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February 17, 2010
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Forget venture capital. Forget selling the firm outright. ImmuneWorks, an Indianapolis-based biotech firm, is taking a different route to get early-stage funding for money-sucking biotech drug development. The company signed a joint development agreement with Lung Rx, a subsidiary of Maryland-based United Therapeutics Corp. Lung Rx will fund ImmuneWorks' research and development operations with the option of acquiring the firm. ImmuneWorks, based on the research of Dr. David Wilkes at the Indiana University School of Medicine, is trying to develop treatments for orphan lung diseases, which affect fewer than 200,000 people nationwide.

Looks like the changing of the guard in Indianapolis-based Eli Lilly and Co.’s research operations is going beyond Dr. Steve Paul. In the same month Paul retired, his top lieutenant, Dr. William Chin, has taken a newly created job at Harvard Medical School. Chin was Lilly’s senior vice president for discovery research and clinical investigation. Paul was replaced by Jan M. Lundberg, former head of global discovery research at London-based AstraZeneca plc. Looks like Lundberg will be bringing in his own team.

Indiana University School of Medicine researchers have identified a mechanism by which tuberculosis evades the body’s immune system and have identified a compound that blocks the tuberculosis bacteria’s ability to survive. Those insights could lead to new drugs to treat tuberculosis. Zhong-Yin Zhang, a professor of biochemistry and molecular biology, was the lead author explaining the discoveries in in this week’s online early edition of the Proceedings of the National Academy of Sciences. Zhang’s team also described an anti-tuberculosis compound they have synthesized, A09. The compound is now being evaluated in animals at Johns Hopkins University School of Public Health.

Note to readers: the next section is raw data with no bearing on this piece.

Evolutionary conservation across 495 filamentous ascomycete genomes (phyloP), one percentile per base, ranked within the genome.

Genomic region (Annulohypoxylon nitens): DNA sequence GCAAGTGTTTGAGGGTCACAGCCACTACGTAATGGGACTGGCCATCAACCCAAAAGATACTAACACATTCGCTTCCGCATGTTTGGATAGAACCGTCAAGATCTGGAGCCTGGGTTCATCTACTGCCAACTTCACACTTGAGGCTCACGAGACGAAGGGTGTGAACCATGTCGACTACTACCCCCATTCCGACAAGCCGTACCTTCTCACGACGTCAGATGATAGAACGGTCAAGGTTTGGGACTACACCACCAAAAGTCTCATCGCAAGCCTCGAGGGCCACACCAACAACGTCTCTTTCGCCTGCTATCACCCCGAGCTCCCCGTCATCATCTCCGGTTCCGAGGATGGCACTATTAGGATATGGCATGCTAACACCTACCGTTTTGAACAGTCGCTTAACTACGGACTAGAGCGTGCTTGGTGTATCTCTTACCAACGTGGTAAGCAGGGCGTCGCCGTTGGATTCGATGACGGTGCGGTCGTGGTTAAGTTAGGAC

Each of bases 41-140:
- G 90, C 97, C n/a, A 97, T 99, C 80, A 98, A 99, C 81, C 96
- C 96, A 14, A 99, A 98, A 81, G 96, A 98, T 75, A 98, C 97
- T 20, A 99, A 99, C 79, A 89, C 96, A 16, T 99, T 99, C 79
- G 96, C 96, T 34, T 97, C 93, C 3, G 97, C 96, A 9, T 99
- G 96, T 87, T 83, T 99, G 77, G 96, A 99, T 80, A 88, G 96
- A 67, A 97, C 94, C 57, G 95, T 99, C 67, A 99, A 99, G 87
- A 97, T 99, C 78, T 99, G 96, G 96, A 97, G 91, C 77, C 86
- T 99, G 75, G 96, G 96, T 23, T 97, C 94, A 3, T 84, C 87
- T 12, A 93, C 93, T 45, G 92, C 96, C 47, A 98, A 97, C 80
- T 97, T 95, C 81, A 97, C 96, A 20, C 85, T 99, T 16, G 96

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  1. How much you wanna bet, that 70% of the jobs created there (after construction) are minimum wage? And Harvey is correct, the vast majority of residents in this project will drive to their jobs, and to think otherwise, is like Harvey says, a pipe dream. Someone working at a restaurant or retail store will not be able to afford living there. What ever happened to people who wanted to build buildings, paying for it themselves? Not a fan of these tax deals.

  2. Uh, no GeorgeP. The project is supposed to bring on 1,000 jobs and those people along with the people that will be living in the new residential will be driving to their jobs. The walkable stuff is a pipe dream. Besides, walkable is defined as having all daily necessities within 1/2 mile. That's not the case here. Never will be.

  3. Brad is on to something there. The merger of the Formula E and IndyCar Series would give IndyCar access to International markets and Formula E access the Indianapolis 500, not to mention some other events in the USA. Maybe after 2016 but before the new Dallara is rolled out for 2018. This give IndyCar two more seasons to run the DW12 and Formula E to get charged up, pun intended. Then shock the racing world, pun intended, but making the 101st Indianapolis 500 a stellar, groundbreaking event: The first all-electric Indy 500, and use that platform to promote the future of the sport.

  4. No, HarveyF, the exact opposite. Greater density and closeness to retail and everyday necessities reduces traffic. When one has to drive miles for necessities, all those cars are on the roads for many miles. When reasonable density is built, low rise in this case, in the middle of a thriving retail area, one has to drive far less, actually reducing the number of cars on the road.

  5. The Indy Star announced today the appointment of a new Beverage Reporter! So instead of insightful reports on Indy pro sports and Indiana college teams, you now get to read stories about the 432nd new brewery open or some obscure Hoosier winery winning a county fair blue ribbon. Yep, that's the coverage we Star readers crave. Not.